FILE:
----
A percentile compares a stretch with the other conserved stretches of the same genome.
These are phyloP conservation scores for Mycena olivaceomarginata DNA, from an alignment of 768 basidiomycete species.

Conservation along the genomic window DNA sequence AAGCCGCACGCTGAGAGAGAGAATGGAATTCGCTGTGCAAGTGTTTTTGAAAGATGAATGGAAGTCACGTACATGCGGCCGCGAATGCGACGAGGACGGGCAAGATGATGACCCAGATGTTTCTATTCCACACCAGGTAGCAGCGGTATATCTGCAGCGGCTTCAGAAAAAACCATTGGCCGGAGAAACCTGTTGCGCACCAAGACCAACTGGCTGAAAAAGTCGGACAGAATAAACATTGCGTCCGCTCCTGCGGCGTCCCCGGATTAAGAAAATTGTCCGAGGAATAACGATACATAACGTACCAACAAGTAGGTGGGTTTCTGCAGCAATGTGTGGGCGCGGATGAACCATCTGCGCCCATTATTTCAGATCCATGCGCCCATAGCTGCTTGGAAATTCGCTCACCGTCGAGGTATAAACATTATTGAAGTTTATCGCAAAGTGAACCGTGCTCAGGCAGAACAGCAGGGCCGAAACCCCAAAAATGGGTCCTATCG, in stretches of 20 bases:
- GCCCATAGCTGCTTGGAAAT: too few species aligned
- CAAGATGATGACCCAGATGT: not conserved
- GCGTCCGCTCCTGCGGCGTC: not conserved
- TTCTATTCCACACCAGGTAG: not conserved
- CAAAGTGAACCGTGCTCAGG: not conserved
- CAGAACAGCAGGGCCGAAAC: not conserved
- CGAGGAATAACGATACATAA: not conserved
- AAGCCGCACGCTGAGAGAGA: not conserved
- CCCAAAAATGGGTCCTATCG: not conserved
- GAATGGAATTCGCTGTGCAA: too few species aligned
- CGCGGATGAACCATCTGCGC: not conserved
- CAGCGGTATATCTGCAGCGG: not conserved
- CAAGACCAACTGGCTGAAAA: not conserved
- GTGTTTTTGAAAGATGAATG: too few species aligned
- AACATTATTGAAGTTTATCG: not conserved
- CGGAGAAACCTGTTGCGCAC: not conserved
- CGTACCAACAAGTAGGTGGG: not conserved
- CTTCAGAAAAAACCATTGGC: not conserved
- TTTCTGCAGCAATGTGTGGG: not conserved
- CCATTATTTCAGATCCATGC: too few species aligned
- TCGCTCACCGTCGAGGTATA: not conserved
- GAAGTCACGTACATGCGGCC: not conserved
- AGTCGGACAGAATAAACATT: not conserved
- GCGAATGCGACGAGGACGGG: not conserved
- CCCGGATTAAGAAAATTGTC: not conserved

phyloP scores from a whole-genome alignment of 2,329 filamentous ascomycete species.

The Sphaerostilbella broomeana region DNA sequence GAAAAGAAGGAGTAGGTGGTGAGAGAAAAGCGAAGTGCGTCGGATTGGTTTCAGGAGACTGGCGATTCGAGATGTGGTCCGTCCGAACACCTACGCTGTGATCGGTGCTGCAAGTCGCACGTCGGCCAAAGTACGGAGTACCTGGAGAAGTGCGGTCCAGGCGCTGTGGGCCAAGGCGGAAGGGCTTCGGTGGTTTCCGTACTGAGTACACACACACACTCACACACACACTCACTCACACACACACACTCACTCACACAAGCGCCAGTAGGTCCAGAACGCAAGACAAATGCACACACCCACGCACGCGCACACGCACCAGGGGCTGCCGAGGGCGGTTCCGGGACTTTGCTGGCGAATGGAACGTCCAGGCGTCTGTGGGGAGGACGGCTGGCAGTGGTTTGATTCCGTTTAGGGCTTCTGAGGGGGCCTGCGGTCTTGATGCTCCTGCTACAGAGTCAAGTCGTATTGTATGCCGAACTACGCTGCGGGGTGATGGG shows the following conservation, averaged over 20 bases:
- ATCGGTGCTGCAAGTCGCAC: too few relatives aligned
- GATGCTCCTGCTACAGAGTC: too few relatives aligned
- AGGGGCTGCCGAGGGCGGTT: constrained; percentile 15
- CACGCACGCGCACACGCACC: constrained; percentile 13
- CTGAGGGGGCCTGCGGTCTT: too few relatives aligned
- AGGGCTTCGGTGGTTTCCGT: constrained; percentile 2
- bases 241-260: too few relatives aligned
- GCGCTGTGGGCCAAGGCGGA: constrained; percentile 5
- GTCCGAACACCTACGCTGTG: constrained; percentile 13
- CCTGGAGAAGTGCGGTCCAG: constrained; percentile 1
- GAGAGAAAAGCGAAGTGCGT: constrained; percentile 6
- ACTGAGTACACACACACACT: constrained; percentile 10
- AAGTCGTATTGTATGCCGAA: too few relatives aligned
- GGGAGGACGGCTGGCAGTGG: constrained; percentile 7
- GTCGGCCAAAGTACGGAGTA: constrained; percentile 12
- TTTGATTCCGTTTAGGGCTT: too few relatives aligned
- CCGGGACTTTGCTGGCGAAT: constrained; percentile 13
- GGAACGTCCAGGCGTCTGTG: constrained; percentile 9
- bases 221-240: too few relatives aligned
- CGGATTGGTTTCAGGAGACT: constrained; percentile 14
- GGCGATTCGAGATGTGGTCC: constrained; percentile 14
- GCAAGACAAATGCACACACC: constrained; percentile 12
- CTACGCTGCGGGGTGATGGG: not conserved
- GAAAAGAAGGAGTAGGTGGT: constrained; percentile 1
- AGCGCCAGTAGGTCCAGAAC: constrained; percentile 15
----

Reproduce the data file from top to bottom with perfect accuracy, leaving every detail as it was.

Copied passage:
A percentile compares a stretch with the other conserved stretches of the same genome.
These are phyloP conservation scores for Mycena olivaceomarginata DNA, from an alignment of 768 basidiomycete species.

Conservation along the genomic window DNA sequence AAGCCGCACGCTGAGAGAGAGAATGGAATTCGCTGTGCAAGTGTTTTTGAAAGATGAATGGAAGTCACGTACATGCGGCCGCGAATGCGACGAGGACGGGCAAGATGATGACCCAGATGTTTCTATTCCACACCAGGTAGCAGCGGTATATCTGCAGCGGCTTCAGAAAAAACCATTGGCCGGAGAAACCTGTTGCGCACCAAGACCAACTGGCTGAAAAAGTCGGACAGAATAAACATTGCGTCCGCTCCTGCGGCGTCCCCGGATTAAGAAAATTGTCCGAGGAATAACGATACATAACGTACCAACAAGTAGGTGGGTTTCTGCAGCAATGTGTGGGCGCGGATGAACCATCTGCGCCCATTATTTCAGATCCATGCGCCCATAGCTGCTTGGAAATTCGCTCACCGTCGAGGTATAAACATTATTGAAGTTTATCGCAAAGTGAACCGTGCTCAGGCAGAACAGCAGGGCCGAAACCCCAAAAATGGGTCCTATCG, in stretches of 20 bases:
- GCCCATAGCTGCTTGGAAAT: too few species aligned
- CAAGATGATGACCCAGATGT: not conserved
- GCGTCCGCTCCTGCGGCGTC: not conserved
- TTCTATTCCACACCAGGTAG: not conserved
- CAAAGTGAACCGTGCTCAGG: not conserved
- CAGAACAGCAGGGCCGAAAC: not conserved
- CGAGGAATAACGATACATAA: not conserved
- AAGCCGCACGCTGAGAGAGA: not conserved
- CCCAAAAATGGGTCCTATCG: not conserved
- GAATGGAATTCGCTGTGCAA: too few species aligned
- CGCGGATGAACCATCTGCGC: not conserved
- CAGCGGTATATCTGCAGCGG: not conserved
- CAAGACCAACTGGCTGAAAA: not conserved
- GTGTTTTTGAAAGATGAATG: too few species aligned
- AACATTATTGAAGTTTATCG: not conserved
- CGGAGAAACCTGTTGCGCAC: not conserved
- CGTACCAACAAGTAGGTGGG: not conserved
- CTTCAGAAAAAACCATTGGC: not conserved
- TTTCTGCAGCAATGTGTGGG: not conserved
- CCATTATTTCAGATCCATGC: too few species aligned
- TCGCTCACCGTCGAGGTATA: not conserved
- GAAGTCACGTACATGCGGCC: not conserved
- AGTCGGACAGAATAAACATT: not conserved
- GCGAATGCGACGAGGACGGG: not conserved
- CCCGGATTAAGAAAATTGTC: not conserved

phyloP scores from a whole-genome alignment of 2,329 filamentous ascomycete species.

The Sphaerostilbella broomeana region DNA sequence GAAAAGAAGGAGTAGGTGGTGAGAGAAAAGCGAAGTGCGTCGGATTGGTTTCAGGAGACTGGCGATTCGAGATGTGGTCCGTCCGAACACCTACGCTGTGATCGGTGCTGCAAGTCGCACGTCGGCCAAAGTACGGAGTACCTGGAGAAGTGCGGTCCAGGCGCTGTGGGCCAAGGCGGAAGGGCTTCGGTGGTTTCCGTACTGAGTACACACACACACTCACACACACACTCACTCACACACACACACTCACTCACACAAGCGCCAGTAGGTCCAGAACGCAAGACAAATGCACACACCCACGCACGCGCACACGCACCAGGGGCTGCCGAGGGCGGTTCCGGGACTTTGCTGGCGAATGGAACGTCCAGGCGTCTGTGGGGAGGACGGCTGGCAGTGGTTTGATTCCGTTTAGGGCTTCTGAGGGGGCCTGCGGTCTTGATGCTCCTGCTACAGAGTCAAGTCGTATTGTATGCCGAACTACGCTGCGGGGTGATGGG shows the following conservation, averaged over 20 bases:
- ATCGGTGCTGCAAGTCGCAC: too few relatives aligned
- GATGCTCCTGCTACAGAGTC: too few relatives aligned
- AGGGGCTGCCGAGGGCGGTT: constrained; percentile 15
- CACGCACGCGCACACGCACC: constrained; percentile 13
- CTGAGGGGGCCTGCGGTCTT: too few relatives aligned
- AGGGCTTCGGTGGTTTCCGT: constrained; percentile 2
- bases 241-260: too few relatives aligned
- GCGCTGTGGGCCAAGGCGGA: constrained; percentile 5
- GTCCGAACACCTACGCTGTG: constrained; percentile 13
- CCTGGAGAAGTGCGGTCCAG: constrained; percentile 1
- GAGAGAAAAGCGAAGTGCGT: constrained; percentile 6
- ACTGAGTACACACACACACT: constrained; percentile 10
- AAGTCGTATTGTATGCCGAA: too few relatives aligned
- GGGAGGACGGCTGGCAGTGG: constrained; percentile 7
- GTCGGCCAAAGTACGGAGTA: constrained; percentile 12
- TTTGATTCCGTTTAGGGCTT: too few relatives aligned
- CCGGGACTTTGCTGGCGAAT: constrained; percentile 13
- GGAACGTCCAGGCGTCTGTG: constrained; percentile 9
- bases 221-240: too few relatives aligned
- CGGATTGGTTTCAGGAGACT: constrained; percentile 14
- GGCGATTCGAGATGTGGTCC: constrained; percentile 14
- GCAAGACAAATGCACACACC: constrained; percentile 12
- CTACGCTGCGGGGTGATGGG: not conserved
- GAAAAGAAGGAGTAGGTGGT: constrained; percentile 1
- AGCGCCAGTAGGTCCAGAAC: constrained; percentile 15